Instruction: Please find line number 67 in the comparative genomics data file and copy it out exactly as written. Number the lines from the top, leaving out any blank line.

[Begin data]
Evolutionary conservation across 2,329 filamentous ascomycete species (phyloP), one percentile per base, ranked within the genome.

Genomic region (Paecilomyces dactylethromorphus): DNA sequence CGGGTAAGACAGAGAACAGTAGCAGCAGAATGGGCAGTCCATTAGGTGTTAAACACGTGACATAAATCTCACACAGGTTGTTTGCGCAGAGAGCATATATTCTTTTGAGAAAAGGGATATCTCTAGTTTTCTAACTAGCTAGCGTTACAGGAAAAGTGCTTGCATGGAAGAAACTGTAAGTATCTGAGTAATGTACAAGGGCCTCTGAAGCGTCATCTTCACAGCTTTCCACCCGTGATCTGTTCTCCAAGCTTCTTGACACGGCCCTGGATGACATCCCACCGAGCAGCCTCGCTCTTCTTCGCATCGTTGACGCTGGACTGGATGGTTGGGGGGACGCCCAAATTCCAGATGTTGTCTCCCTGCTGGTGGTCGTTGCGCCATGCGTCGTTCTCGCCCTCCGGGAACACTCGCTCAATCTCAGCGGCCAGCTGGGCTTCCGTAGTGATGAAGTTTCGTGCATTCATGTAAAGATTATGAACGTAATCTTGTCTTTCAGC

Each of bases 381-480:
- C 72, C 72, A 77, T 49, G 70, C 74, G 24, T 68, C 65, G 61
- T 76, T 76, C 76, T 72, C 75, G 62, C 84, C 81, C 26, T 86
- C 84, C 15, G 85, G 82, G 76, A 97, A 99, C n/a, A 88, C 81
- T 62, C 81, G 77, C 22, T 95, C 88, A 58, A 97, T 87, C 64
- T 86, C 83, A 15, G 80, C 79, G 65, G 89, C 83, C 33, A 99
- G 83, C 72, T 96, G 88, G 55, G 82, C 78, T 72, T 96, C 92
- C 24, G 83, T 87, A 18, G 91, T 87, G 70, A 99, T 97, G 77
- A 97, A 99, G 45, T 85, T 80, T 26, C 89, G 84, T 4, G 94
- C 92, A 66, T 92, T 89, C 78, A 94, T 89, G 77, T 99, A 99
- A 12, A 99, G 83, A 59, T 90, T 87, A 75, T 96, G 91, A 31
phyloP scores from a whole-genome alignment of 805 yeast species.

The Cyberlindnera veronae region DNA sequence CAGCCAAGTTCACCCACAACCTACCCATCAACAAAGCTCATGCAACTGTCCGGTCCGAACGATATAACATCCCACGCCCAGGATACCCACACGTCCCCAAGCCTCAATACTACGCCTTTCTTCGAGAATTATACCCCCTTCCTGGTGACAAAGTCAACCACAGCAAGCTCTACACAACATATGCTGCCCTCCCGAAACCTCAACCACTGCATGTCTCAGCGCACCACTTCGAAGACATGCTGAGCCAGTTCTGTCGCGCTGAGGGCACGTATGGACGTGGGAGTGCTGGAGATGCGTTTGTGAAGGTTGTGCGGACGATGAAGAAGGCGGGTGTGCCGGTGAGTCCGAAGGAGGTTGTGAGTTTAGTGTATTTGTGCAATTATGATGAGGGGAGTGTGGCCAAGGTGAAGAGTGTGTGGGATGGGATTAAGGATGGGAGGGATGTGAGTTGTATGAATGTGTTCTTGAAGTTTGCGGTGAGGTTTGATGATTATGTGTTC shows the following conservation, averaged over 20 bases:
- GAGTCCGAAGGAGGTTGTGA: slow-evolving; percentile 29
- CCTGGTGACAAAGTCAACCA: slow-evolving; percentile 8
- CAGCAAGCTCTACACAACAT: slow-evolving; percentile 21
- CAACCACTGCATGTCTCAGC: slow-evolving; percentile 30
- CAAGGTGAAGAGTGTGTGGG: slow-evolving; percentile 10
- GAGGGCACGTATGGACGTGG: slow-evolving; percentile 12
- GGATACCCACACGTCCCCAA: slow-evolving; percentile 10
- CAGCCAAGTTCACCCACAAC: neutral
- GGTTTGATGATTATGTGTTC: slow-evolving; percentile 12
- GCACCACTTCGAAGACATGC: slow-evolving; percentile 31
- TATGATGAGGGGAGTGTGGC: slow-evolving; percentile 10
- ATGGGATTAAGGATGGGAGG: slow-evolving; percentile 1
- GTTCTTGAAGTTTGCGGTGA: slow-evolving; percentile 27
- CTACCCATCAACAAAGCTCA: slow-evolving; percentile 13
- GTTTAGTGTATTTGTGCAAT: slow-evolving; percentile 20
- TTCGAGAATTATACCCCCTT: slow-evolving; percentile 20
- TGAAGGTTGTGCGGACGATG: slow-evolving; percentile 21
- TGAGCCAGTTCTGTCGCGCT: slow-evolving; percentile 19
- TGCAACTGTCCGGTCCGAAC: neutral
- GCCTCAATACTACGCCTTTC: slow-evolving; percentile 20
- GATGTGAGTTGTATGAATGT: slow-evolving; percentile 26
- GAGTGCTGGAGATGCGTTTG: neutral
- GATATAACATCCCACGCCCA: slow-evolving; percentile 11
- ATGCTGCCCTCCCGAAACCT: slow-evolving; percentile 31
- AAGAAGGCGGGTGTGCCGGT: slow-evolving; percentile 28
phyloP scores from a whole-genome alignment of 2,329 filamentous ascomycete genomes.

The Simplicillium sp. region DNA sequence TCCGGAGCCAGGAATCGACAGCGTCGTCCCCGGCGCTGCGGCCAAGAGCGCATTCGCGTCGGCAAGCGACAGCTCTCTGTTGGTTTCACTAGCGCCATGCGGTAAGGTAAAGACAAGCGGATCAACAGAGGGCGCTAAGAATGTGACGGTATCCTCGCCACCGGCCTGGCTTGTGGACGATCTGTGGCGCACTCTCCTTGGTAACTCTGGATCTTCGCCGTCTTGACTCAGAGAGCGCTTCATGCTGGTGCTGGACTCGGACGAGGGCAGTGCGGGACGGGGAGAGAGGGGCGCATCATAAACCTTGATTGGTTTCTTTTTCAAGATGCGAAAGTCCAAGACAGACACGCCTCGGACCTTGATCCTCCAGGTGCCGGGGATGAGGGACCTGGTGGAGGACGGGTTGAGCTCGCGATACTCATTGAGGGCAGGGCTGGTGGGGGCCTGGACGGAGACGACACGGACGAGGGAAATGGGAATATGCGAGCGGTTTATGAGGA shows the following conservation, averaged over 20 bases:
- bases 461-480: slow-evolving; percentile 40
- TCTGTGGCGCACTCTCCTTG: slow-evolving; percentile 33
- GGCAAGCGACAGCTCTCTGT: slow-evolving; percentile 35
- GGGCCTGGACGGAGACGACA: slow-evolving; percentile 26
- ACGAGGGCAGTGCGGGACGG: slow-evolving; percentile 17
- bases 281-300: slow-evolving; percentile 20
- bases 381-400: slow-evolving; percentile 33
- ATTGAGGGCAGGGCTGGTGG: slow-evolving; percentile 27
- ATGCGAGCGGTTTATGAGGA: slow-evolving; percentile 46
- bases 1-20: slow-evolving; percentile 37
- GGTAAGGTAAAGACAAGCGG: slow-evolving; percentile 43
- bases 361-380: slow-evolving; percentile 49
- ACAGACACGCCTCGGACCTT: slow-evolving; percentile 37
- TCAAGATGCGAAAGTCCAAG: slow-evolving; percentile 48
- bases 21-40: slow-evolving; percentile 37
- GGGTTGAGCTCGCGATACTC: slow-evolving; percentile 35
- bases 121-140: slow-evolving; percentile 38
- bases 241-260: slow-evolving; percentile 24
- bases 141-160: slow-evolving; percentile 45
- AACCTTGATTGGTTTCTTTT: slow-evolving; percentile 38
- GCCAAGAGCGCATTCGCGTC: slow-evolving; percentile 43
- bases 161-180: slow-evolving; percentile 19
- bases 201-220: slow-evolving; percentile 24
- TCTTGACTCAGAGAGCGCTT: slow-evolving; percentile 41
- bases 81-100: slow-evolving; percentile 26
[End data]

- bases 81-100: slow-evolving; percentile 26